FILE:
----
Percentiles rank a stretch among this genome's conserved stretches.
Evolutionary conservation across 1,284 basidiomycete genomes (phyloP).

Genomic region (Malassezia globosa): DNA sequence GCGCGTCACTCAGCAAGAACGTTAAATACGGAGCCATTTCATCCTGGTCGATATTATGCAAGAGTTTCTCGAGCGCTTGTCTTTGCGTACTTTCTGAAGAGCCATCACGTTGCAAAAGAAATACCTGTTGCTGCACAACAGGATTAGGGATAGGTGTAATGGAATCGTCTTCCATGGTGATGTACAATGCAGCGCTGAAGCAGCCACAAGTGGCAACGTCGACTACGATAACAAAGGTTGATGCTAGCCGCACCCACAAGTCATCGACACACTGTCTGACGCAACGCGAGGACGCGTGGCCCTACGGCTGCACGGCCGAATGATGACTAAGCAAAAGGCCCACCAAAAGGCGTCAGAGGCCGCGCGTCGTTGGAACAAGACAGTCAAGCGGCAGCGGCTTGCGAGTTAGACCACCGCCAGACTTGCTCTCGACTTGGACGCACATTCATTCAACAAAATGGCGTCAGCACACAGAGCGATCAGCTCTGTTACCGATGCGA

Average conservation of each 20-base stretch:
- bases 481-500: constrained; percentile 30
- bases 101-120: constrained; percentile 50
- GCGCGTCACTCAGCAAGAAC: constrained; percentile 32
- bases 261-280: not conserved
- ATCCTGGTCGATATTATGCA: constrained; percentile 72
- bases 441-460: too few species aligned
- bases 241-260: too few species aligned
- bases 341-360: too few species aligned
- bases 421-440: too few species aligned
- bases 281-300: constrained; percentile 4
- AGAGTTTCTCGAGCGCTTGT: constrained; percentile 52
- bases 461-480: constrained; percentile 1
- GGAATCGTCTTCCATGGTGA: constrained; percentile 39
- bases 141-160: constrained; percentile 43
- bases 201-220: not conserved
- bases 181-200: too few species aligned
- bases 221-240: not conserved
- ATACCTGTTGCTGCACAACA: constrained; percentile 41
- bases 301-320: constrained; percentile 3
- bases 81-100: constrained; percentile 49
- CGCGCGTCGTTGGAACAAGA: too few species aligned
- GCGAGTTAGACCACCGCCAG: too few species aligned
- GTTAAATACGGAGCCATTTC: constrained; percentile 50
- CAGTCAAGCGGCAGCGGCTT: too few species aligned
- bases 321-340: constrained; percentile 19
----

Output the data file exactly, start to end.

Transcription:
Percentiles rank a stretch among this genome's conserved stretches.
Evolutionary conservation across 1,284 basidiomycete genomes (phyloP).

Genomic region (Malassezia globosa): DNA sequence GCGCGTCACTCAGCAAGAACGTTAAATACGGAGCCATTTCATCCTGGTCGATATTATGCAAGAGTTTCTCGAGCGCTTGTCTTTGCGTACTTTCTGAAGAGCCATCACGTTGCAAAAGAAATACCTGTTGCTGCACAACAGGATTAGGGATAGGTGTAATGGAATCGTCTTCCATGGTGATGTACAATGCAGCGCTGAAGCAGCCACAAGTGGCAACGTCGACTACGATAACAAAGGTTGATGCTAGCCGCACCCACAAGTCATCGACACACTGTCTGACGCAACGCGAGGACGCGTGGCCCTACGGCTGCACGGCCGAATGATGACTAAGCAAAAGGCCCACCAAAAGGCGTCAGAGGCCGCGCGTCGTTGGAACAAGACAGTCAAGCGGCAGCGGCTTGCGAGTTAGACCACCGCCAGACTTGCTCTCGACTTGGACGCACATTCATTCAACAAAATGGCGTCAGCACACAGAGCGATCAGCTCTGTTACCGATGCGA

Average conservation of each 20-base stretch:
- bases 481-500: constrained; percentile 30
- bases 101-120: constrained; percentile 50
- GCGCGTCACTCAGCAAGAAC: constrained; percentile 32
- bases 261-280: not conserved
- ATCCTGGTCGATATTATGCA: constrained; percentile 72
- bases 441-460: too few species aligned
- bases 241-260: too few species aligned
- bases 341-360: too few species aligned
- bases 421-440: too few species aligned
- bases 281-300: constrained; percentile 4
- AGAGTTTCTCGAGCGCTTGT: constrained; percentile 52
- bases 461-480: constrained; percentile 1
- GGAATCGTCTTCCATGGTGA: constrained; percentile 39
- bases 141-160: constrained; percentile 43
- bases 201-220: not conserved
- bases 181-200: too few species aligned
- bases 221-240: not conserved
- ATACCTGTTGCTGCACAACA: constrained; percentile 41
- bases 301-320: constrained; percentile 3
- bases 81-100: constrained; percentile 49
- CGCGCGTCGTTGGAACAAGA: too few species aligned
- GCGAGTTAGACCACCGCCAG: too few species aligned
- GTTAAATACGGAGCCATTTC: constrained; percentile 50
- CAGTCAAGCGGCAGCGGCTT: too few species aligned
- bases 321-340: constrained; percentile 19